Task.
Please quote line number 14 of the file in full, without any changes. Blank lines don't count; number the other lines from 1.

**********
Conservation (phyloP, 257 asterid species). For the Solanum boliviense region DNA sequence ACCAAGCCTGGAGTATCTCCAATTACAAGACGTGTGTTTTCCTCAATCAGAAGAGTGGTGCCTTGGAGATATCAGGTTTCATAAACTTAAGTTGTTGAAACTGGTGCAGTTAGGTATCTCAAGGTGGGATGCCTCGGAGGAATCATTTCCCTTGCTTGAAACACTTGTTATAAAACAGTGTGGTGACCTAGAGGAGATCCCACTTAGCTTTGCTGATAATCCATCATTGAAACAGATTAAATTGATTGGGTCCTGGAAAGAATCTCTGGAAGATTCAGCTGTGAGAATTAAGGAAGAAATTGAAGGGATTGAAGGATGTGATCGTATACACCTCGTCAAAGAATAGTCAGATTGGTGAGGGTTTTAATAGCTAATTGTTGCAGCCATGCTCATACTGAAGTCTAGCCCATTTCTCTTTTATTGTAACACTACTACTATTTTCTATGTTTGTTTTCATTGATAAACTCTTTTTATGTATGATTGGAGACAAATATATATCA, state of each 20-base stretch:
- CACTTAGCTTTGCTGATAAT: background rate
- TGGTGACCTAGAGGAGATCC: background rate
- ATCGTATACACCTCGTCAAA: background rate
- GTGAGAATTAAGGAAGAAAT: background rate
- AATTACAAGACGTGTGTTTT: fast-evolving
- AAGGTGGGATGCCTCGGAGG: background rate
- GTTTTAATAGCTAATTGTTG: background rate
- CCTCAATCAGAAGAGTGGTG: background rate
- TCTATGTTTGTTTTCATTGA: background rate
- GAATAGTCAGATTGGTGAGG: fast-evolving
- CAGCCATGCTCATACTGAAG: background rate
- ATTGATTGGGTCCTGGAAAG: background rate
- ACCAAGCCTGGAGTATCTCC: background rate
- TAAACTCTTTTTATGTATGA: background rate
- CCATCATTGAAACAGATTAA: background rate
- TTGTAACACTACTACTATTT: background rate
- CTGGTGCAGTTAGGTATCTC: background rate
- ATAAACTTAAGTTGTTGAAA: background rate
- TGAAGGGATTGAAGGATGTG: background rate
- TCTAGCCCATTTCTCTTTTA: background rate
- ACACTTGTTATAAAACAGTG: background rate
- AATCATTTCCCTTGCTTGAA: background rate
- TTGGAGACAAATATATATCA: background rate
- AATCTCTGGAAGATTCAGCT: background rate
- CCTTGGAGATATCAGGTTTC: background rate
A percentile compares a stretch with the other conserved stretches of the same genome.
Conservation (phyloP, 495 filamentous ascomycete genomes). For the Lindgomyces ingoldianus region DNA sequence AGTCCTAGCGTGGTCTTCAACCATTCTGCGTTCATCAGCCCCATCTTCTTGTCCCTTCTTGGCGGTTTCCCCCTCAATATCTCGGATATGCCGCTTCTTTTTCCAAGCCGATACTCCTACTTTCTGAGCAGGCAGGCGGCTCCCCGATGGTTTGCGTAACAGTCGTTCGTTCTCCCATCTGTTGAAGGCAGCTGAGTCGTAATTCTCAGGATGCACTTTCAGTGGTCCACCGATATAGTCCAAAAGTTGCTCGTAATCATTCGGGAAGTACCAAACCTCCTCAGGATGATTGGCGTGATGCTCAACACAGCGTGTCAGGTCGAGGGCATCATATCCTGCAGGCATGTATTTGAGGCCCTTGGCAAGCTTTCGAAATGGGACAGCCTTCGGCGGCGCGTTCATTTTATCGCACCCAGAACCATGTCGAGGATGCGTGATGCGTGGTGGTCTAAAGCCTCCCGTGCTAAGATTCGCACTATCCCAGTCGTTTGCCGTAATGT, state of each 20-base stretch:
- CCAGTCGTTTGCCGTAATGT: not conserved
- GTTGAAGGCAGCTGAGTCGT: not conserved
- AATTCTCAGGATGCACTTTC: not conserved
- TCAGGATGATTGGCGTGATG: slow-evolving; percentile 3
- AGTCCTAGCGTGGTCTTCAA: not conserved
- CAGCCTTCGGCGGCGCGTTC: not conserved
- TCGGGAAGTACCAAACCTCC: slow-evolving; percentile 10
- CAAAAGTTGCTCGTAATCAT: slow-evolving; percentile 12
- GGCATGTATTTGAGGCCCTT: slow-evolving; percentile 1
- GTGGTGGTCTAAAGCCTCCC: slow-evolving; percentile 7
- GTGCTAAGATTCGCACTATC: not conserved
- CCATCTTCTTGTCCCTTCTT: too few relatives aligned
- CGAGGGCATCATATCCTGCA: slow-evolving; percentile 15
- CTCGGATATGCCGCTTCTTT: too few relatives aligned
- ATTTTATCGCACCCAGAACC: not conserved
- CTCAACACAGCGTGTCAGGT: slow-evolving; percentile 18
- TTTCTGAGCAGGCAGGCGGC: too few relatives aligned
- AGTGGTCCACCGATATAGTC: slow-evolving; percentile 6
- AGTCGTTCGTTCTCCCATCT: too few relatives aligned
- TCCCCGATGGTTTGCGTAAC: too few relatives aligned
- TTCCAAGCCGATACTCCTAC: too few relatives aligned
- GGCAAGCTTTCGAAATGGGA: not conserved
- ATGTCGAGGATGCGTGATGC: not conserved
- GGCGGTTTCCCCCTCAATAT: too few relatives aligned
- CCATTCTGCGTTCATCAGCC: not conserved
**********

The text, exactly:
- ACCAAGCCTGGAGTATCTCC: background rate